Strategy of Purifier Selection and Integration in Hydrogen Network

gas systems have constant operating pressure. Equation (3.17) indicates each source can only provide hydrogen with certain amount. Equations (3.18) and (3.19) indicate the requirement of both total gas and hydrogen must be satisfied. The flowrate and purity of purification units are variables involved in nonlinear terms.

3.4.3. Compressor model
Sources can only feed sinks with higher pressures through compressors. The model of compressors has been discussed in Chapter 2. If the ratio of the outlet pressure over the inlet pressure of a compressor is variable, the number of stages is an unknown integer, which gives a discrete nonlinear expression in the compressor model. This can be avoided by a new compressor model as follows:
PowerCOMP = ( cCOMP + d COMP ? P2 )q sm1 P1

(3.20)

The coefficients in (3.20) are regressed from (2.14). Figure 3.11 shows that the calculation results using (3.20) are very much agreed by the results by (2.14) when the pressure ratios are 3, 6, 9, and the number of stages are 1,2,3. Further comparison has found that if the maximum pressure ratio per stage is set as 3, the relative difference is less than 7% when pressure ratios are from 3 to 9. Because of unknown operating pressure of some sinks and sources, the MINLP model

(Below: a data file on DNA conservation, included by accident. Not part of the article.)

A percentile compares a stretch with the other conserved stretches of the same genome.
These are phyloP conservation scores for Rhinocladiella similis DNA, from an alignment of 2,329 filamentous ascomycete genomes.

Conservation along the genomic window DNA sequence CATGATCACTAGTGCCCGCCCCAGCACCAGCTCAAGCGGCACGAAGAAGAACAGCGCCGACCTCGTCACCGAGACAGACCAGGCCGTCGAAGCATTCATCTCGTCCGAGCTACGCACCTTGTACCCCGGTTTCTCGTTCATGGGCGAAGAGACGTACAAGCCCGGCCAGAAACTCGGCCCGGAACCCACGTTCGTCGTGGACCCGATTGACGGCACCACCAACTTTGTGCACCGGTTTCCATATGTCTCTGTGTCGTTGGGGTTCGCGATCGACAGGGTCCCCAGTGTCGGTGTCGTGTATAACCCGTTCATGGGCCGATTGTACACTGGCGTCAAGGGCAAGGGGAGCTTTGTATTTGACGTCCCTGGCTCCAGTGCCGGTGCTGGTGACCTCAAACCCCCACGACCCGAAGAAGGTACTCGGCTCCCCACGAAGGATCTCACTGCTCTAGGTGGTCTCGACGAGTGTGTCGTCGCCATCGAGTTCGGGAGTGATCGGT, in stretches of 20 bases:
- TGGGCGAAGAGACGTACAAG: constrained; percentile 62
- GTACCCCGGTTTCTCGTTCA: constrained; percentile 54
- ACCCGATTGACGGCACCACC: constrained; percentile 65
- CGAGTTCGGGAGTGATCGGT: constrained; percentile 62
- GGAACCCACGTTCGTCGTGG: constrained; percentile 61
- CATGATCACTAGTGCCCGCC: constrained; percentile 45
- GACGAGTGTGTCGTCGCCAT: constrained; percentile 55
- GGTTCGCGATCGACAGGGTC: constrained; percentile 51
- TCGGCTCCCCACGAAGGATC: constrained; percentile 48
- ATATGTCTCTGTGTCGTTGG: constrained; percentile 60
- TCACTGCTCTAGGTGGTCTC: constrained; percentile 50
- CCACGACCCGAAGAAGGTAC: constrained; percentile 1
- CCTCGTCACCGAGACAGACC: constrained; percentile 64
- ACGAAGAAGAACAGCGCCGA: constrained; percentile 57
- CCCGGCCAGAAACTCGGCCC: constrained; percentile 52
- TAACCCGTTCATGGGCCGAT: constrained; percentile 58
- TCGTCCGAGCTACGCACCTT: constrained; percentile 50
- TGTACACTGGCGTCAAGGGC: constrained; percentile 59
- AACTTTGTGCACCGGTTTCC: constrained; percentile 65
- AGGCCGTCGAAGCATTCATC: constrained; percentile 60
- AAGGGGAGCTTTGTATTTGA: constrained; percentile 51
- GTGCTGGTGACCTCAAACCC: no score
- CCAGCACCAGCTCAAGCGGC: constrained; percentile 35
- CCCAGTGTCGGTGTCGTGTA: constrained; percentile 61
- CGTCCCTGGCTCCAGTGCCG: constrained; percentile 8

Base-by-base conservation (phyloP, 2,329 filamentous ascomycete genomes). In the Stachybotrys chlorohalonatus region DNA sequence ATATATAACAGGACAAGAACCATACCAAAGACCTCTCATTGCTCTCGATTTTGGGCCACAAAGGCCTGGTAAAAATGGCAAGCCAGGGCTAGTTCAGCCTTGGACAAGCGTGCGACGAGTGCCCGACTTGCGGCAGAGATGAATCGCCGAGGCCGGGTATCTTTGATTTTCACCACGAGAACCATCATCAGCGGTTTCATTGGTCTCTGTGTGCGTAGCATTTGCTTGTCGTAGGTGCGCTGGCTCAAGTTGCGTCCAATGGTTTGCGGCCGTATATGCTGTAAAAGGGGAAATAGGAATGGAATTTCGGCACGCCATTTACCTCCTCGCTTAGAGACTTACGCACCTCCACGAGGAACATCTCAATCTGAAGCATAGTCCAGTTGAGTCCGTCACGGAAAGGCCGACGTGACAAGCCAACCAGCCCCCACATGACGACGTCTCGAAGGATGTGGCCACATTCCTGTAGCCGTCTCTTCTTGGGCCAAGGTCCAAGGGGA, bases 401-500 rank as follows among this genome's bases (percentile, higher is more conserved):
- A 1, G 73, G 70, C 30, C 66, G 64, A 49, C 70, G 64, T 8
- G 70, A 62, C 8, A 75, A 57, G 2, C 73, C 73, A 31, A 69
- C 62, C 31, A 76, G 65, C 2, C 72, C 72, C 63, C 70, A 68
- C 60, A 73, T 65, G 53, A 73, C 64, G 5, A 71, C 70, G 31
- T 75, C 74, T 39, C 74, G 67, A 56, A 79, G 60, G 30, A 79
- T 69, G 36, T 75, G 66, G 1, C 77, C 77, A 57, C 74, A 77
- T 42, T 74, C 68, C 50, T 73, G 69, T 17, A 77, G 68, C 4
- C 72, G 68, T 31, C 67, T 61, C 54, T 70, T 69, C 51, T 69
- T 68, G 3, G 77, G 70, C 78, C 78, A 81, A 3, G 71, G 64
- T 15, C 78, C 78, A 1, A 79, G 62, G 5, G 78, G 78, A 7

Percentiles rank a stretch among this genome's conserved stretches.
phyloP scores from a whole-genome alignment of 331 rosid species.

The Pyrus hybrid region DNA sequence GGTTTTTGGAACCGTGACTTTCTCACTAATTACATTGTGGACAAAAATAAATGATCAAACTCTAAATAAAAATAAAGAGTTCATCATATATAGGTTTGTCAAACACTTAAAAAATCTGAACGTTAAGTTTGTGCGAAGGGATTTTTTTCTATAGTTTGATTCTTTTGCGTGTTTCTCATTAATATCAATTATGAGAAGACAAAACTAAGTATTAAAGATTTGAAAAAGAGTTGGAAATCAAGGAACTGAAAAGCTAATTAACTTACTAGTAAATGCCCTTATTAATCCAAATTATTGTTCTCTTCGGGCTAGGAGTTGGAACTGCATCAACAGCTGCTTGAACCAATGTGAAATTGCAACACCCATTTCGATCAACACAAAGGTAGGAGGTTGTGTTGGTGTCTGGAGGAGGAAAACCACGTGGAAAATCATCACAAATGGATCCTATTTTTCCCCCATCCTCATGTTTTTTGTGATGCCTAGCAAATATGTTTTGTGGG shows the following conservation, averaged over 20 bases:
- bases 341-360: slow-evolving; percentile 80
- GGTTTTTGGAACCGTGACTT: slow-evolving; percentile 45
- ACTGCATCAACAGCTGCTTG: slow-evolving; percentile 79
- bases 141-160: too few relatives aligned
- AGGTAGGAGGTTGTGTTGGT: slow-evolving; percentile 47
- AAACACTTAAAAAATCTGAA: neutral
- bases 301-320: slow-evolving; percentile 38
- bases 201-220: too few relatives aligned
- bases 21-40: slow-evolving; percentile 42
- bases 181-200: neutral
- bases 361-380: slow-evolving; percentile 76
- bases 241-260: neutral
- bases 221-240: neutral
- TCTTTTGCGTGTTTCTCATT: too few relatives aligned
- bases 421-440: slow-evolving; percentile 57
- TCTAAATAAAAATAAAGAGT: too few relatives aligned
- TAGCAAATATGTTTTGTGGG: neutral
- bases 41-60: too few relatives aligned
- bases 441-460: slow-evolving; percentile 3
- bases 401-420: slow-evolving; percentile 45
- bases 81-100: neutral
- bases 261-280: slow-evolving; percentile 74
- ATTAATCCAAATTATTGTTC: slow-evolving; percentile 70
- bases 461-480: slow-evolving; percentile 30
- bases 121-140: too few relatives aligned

14000 12000

Power(KW )

10000 8000 6000 4000 2000 0 0 20 40 60 80 100 120 140

Ns=1 Pout/Pin=3 Ns=2 Pout/Pin=6 Ns=3 Pout/Pin=9

Flowrate(MMscfd)

Figure 3.11 The comparison of compressor power calculation using (2.14) and (3.20) 65

Chapter 3

Strategy of Purifier Selection and Integration in Hydrogen Network

assumes initially that there is always a compressor between each sink and source in the superstructure. Binary variables are used to indicate the existence of compressors. Therefore, the shaftpower functions of a compressor are:

PowerCOMP =

{